I have friends who hate the word nice. People shouldn’t want to be nice, according to this view, but rather to be good! I don’t quite agree.
What I care about is not whether a person is acting nicely, but why.
Is the niceness a sign of weakness, of insecurity? Is it motivated by fear and by a desire to be liked? I wouldn’t call this sort of niceness evil, necessarily; it is understandable and in many situations may be the wise course. Still, it’s clearly not optimal. It’s not heroic virtue, even if it might not be wrong.
But what if the person who’s being nice is someone who’s strong and smart and capable? What about when the niceness is revealing a powerful person’s self-control, the ability to hold back one’s aggression even when it might be easier and more satisfying to unleash it?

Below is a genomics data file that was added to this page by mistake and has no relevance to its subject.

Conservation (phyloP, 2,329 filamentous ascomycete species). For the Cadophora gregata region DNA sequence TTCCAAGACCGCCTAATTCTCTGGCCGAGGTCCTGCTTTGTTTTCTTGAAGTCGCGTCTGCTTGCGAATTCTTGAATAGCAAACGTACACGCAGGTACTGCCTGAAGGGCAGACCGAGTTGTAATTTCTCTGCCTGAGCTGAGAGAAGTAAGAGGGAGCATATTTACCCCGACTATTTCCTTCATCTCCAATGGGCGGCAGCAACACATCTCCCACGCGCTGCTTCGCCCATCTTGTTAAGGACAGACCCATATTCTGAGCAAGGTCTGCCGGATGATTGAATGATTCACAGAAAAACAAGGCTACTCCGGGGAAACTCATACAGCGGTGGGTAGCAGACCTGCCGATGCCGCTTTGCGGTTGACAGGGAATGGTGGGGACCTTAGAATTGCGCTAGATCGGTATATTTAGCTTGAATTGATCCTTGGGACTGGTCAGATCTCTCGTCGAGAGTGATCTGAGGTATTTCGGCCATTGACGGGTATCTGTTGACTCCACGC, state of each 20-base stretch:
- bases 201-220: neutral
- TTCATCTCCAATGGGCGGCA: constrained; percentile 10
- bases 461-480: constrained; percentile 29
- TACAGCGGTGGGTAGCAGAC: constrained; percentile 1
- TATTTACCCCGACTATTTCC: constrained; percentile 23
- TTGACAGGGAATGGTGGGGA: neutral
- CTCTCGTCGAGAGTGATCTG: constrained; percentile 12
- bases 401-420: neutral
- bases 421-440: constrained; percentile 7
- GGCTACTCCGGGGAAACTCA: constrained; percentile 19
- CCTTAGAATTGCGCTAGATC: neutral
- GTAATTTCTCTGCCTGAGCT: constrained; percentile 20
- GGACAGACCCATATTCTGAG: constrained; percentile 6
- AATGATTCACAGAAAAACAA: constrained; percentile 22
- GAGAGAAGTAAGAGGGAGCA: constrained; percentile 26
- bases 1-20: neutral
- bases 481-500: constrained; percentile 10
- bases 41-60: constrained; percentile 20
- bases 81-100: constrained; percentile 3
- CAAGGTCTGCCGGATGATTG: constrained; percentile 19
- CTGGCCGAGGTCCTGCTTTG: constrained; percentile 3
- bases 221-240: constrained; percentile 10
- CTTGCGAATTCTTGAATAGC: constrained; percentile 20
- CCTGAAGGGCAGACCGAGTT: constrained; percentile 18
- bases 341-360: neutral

Now, that person has attained a marvellous kind of virtue indeed.
Niceness can derive from weakness or from strength. In the former case it looks like obsequiousness, but in the latter it is a coiled spring, a contained ferocity.
If we praise niceness, let it be the second sort. I think it was Harvey Mansfield who said that you have to be a man before you can be a gentleman, which captures something of the spirit of what I’m trying to say.
I know some people will say that niceness originally referred to silliness or lack of intelligence, but let’s not get too lost in the etymological fallacy. I mean niceness in the way it is normally used today (when not pejorative), as a kind of intersection of gentleness and kindness and peaceableness and generosity and encouragement. That kind of niceness can certainly be a praiseworthy quality.